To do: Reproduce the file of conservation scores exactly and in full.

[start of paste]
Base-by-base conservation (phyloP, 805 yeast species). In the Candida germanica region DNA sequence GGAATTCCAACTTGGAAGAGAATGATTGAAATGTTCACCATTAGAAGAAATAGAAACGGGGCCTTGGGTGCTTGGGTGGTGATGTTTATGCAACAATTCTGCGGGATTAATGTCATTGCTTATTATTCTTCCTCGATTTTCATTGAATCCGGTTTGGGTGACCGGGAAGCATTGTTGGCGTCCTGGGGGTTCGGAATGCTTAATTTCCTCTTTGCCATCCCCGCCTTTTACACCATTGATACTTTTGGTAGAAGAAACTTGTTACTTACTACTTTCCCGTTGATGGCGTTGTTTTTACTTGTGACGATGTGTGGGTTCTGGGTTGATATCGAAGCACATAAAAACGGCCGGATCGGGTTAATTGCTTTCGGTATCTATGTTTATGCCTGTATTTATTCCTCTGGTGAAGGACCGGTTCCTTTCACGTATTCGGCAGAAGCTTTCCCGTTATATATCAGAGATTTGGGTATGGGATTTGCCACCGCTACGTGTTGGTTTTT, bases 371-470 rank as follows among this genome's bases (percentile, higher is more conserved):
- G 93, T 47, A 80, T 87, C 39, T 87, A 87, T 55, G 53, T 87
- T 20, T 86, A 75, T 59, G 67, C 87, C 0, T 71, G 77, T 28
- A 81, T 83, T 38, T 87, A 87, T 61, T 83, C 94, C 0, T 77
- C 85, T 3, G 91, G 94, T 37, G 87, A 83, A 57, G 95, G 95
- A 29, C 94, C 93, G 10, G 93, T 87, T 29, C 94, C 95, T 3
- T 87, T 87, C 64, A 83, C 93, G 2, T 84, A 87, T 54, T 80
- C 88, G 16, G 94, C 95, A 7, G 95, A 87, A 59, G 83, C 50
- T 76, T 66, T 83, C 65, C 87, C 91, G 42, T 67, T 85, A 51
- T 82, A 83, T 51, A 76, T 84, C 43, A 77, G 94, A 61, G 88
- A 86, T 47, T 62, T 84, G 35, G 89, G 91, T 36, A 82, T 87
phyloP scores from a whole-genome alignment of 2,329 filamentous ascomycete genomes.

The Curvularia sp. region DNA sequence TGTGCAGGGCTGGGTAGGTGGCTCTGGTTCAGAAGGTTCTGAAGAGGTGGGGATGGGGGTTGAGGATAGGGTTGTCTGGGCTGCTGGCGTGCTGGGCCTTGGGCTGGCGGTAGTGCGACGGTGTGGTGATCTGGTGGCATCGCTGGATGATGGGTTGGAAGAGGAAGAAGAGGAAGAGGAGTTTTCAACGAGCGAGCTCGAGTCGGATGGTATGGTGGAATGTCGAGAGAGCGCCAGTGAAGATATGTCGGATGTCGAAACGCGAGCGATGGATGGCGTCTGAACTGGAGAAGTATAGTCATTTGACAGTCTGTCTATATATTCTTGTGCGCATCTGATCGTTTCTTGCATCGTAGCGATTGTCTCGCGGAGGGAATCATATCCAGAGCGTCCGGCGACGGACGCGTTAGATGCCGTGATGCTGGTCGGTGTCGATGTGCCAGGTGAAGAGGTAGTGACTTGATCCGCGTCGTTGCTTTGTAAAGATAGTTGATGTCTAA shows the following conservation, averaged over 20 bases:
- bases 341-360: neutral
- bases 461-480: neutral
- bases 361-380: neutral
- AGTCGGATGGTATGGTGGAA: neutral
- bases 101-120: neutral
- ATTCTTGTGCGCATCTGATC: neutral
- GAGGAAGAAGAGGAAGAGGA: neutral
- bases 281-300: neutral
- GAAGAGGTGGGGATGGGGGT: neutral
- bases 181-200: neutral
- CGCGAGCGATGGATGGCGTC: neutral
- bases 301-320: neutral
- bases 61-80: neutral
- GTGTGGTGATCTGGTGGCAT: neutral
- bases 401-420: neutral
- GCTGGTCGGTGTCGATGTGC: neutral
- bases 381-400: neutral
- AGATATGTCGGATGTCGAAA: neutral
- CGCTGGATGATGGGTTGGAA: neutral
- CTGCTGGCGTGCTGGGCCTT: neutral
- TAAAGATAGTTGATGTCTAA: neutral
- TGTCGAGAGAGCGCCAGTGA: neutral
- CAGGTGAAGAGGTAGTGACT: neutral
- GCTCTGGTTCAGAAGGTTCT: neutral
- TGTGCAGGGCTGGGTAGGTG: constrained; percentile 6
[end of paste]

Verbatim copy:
Base-by-base conservation (phyloP, 805 yeast species). In the Candida germanica region DNA sequence GGAATTCCAACTTGGAAGAGAATGATTGAAATGTTCACCATTAGAAGAAATAGAAACGGGGCCTTGGGTGCTTGGGTGGTGATGTTTATGCAACAATTCTGCGGGATTAATGTCATTGCTTATTATTCTTCCTCGATTTTCATTGAATCCGGTTTGGGTGACCGGGAAGCATTGTTGGCGTCCTGGGGGTTCGGAATGCTTAATTTCCTCTTTGCCATCCCCGCCTTTTACACCATTGATACTTTTGGTAGAAGAAACTTGTTACTTACTACTTTCCCGTTGATGGCGTTGTTTTTACTTGTGACGATGTGTGGGTTCTGGGTTGATATCGAAGCACATAAAAACGGCCGGATCGGGTTAATTGCTTTCGGTATCTATGTTTATGCCTGTATTTATTCCTCTGGTGAAGGACCGGTTCCTTTCACGTATTCGGCAGAAGCTTTCCCGTTATATATCAGAGATTTGGGTATGGGATTTGCCACCGCTACGTGTTGGTTTTT, bases 371-470 rank as follows among this genome's bases (percentile, higher is more conserved):
- G 93, T 47, A 80, T 87, C 39, T 87, A 87, T 55, G 53, T 87
- T 20, T 86, A 75, T 59, G 67, C 87, C 0, T 71, G 77, T 28
- A 81, T 83, T 38, T 87, A 87, T 61, T 83, C 94, C 0, T 77
- C 85, T 3, G 91, G 94, T 37, G 87, A 83, A 57, G 95, G 95
- A 29, C 94, C 93, G 10, G 93, T 87, T 29, C 94, C 95, T 3
- T 87, T 87, C 64, A 83, C 93, G 2, T 84, A 87, T 54, T 80
- C 88, G 16, G 94, C 95, A 7, G 95, A 87, A 59, G 83, C 50
- T 76, T 66, T 83, C 65, C 87, C 91, G 42, T 67, T 85, A 51
- T 82, A 83, T 51, A 76, T 84, C 43, A 77, G 94, A 61, G 88
- A 86, T 47, T 62, T 84, G 35, G 89, G 91, T 36, A 82, T 87
phyloP scores from a whole-genome alignment of 2,329 filamentous ascomycete genomes.

The Curvularia sp. region DNA sequence TGTGCAGGGCTGGGTAGGTGGCTCTGGTTCAGAAGGTTCTGAAGAGGTGGGGATGGGGGTTGAGGATAGGGTTGTCTGGGCTGCTGGCGTGCTGGGCCTTGGGCTGGCGGTAGTGCGACGGTGTGGTGATCTGGTGGCATCGCTGGATGATGGGTTGGAAGAGGAAGAAGAGGAAGAGGAGTTTTCAACGAGCGAGCTCGAGTCGGATGGTATGGTGGAATGTCGAGAGAGCGCCAGTGAAGATATGTCGGATGTCGAAACGCGAGCGATGGATGGCGTCTGAACTGGAGAAGTATAGTCATTTGACAGTCTGTCTATATATTCTTGTGCGCATCTGATCGTTTCTTGCATCGTAGCGATTGTCTCGCGGAGGGAATCATATCCAGAGCGTCCGGCGACGGACGCGTTAGATGCCGTGATGCTGGTCGGTGTCGATGTGCCAGGTGAAGAGGTAGTGACTTGATCCGCGTCGTTGCTTTGTAAAGATAGTTGATGTCTAA shows the following conservation, averaged over 20 bases:
- bases 341-360: neutral
- bases 461-480: neutral
- bases 361-380: neutral
- AGTCGGATGGTATGGTGGAA: neutral
- bases 101-120: neutral
- ATTCTTGTGCGCATCTGATC: neutral
- GAGGAAGAAGAGGAAGAGGA: neutral
- bases 281-300: neutral
- GAAGAGGTGGGGATGGGGGT: neutral
- bases 181-200: neutral
- CGCGAGCGATGGATGGCGTC: neutral
- bases 301-320: neutral
- bases 61-80: neutral
- GTGTGGTGATCTGGTGGCAT: neutral
- bases 401-420: neutral
- GCTGGTCGGTGTCGATGTGC: neutral
- bases 381-400: neutral
- AGATATGTCGGATGTCGAAA: neutral
- CGCTGGATGATGGGTTGGAA: neutral
- CTGCTGGCGTGCTGGGCCTT: neutral
- TAAAGATAGTTGATGTCTAA: neutral
- TGTCGAGAGAGCGCCAGTGA: neutral
- CAGGTGAAGAGGTAGTGACT: neutral
- GCTCTGGTTCAGAAGGTTCT: neutral
- TGTGCAGGGCTGGGTAGGTG: constrained; percentile 6